Maneno: the future of CMS (hopefully)

November 18, 2008

One of the reasons that using a Content Management System (or CMS) is so powerful is that they allow people with little to no knowledge of building web pages to set up and start publishing their very own site with hardly any fuss. Back in the day when I first learned how to design basic websites it was through grubbing around finding quick and dirty fixes to html and css in order to get to roughly where I wanted to be. Anyone starting out today could create a much funkier site in far less time and with far, far less effort.

Essentially CMS opens up online publishing to those with very limited web literacy allowing them to get cracking on their content. That’s very empowering.

But there’s a catch

However, one of the repercussions of this very welcome deskilling has been the fact that we are left in the hands of the CMS providers. Without any understanding of how to create your own sleek, bandwidth friendly site you’re often left with the clunky scripts, unnecessarily large graphics and general baggage that comes with your template design.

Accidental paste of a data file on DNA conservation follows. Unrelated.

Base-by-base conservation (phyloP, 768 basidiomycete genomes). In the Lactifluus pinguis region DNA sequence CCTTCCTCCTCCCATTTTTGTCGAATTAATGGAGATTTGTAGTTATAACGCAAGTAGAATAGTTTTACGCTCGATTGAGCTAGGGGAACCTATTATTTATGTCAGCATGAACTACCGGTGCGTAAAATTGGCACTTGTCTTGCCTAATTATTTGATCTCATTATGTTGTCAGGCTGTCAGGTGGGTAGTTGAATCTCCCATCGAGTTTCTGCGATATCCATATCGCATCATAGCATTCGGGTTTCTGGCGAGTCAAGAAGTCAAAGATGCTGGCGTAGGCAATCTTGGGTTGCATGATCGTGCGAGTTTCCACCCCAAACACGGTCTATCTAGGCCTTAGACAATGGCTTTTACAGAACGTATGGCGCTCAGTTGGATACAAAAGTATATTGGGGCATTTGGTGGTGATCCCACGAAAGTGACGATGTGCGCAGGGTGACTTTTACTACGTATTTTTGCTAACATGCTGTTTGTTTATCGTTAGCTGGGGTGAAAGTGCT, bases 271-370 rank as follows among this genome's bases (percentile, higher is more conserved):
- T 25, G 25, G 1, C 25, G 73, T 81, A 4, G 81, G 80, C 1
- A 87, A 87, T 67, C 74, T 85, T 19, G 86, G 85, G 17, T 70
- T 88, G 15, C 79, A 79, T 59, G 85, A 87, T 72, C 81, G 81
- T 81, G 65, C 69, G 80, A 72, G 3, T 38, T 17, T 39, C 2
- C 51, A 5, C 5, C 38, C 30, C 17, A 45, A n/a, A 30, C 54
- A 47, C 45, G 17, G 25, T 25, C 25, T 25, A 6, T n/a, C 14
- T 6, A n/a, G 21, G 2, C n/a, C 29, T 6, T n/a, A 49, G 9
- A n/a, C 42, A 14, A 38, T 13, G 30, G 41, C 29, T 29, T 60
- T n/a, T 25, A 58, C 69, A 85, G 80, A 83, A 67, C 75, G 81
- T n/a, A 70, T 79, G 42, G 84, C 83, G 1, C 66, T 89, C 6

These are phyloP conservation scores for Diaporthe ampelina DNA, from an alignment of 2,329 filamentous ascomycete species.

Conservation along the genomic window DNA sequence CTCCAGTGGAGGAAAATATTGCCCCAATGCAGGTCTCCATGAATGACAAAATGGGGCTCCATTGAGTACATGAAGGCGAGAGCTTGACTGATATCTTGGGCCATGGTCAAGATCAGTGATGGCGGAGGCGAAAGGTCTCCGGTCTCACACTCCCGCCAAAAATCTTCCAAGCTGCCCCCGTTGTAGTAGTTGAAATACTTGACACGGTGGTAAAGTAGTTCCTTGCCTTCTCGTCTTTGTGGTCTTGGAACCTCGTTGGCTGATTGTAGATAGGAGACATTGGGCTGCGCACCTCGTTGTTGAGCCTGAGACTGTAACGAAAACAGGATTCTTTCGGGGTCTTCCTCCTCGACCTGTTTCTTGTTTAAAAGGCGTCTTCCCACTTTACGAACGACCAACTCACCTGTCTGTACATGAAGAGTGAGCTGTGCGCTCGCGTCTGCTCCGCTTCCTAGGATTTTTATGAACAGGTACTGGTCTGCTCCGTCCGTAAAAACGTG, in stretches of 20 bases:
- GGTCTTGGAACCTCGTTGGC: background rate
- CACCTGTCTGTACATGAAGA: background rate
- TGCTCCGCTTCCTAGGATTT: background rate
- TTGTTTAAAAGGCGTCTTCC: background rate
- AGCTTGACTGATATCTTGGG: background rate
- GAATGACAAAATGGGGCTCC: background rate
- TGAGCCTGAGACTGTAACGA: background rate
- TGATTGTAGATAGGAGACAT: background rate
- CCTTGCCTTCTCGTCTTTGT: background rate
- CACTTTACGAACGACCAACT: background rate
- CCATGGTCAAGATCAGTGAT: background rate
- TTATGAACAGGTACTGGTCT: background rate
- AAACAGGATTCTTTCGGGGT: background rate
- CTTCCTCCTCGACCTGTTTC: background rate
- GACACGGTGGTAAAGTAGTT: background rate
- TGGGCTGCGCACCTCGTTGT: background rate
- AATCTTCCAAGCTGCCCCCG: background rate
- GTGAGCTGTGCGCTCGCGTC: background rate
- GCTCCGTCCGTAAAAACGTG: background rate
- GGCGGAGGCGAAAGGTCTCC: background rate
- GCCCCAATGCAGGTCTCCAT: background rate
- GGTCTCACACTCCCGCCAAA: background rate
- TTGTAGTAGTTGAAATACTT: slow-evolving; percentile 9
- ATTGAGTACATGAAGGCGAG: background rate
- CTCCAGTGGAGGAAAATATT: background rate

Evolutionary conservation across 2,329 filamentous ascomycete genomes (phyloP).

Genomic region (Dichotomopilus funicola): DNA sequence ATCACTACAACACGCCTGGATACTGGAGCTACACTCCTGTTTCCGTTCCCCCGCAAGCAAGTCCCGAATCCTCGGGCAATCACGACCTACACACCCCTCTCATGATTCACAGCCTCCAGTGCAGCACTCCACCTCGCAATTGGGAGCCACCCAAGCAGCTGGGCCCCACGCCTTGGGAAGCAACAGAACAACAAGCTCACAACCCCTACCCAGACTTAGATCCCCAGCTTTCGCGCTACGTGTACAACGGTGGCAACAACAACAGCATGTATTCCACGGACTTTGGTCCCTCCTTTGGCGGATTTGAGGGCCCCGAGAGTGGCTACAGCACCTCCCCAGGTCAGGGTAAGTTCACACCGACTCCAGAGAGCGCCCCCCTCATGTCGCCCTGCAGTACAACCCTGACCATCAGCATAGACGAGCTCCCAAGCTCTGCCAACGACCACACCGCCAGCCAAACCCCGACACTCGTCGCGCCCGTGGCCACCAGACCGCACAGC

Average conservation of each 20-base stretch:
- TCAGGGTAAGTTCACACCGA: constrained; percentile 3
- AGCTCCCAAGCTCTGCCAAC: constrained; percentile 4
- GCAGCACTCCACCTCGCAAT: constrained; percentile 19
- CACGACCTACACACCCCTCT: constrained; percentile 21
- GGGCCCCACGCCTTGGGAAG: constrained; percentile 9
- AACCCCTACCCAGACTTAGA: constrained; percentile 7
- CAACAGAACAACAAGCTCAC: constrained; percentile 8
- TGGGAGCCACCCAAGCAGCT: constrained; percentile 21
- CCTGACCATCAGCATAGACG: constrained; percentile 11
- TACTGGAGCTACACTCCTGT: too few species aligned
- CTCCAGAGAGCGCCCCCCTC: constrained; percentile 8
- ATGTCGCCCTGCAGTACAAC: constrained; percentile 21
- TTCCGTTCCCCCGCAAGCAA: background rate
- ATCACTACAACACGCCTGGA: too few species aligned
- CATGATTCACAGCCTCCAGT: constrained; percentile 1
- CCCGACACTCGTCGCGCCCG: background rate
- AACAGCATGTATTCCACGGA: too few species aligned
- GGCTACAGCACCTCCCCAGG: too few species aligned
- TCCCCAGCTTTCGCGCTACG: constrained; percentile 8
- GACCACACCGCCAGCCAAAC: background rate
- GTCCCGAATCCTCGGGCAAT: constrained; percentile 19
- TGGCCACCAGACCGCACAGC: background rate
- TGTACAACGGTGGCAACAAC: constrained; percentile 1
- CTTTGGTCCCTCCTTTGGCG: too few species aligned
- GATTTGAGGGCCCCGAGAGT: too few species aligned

Aptivate created a set of Guidelines to help people understand that whilst in the developed world it’s tempting to believe that bandwidth is infinite if you don’t clear out the junk (that you may not even notice) from your websites you may unintentionally be preventing those in developing nations from using your site at all.

Unfortunately, for those who are using a CMS to create their websites they are far less likely to have the know how or the confidence to get into the bowels of their site in order to make something usable for those on low bandwidth. Which means, that for this particular audience, we need to provide solutions for them, rather than attempting to train up the whole world up from scratch on how to create a low bandwidth CMS template.

I’ve long argued that something that would be a useful addendum to our guidelines would be a set of good looking and functional low-bandwidth templates for the main CMS providers. Providing a way to strip down drupal, blogger, wordpress, et al would be phenomenally useful for those without the skills to do this for themselves.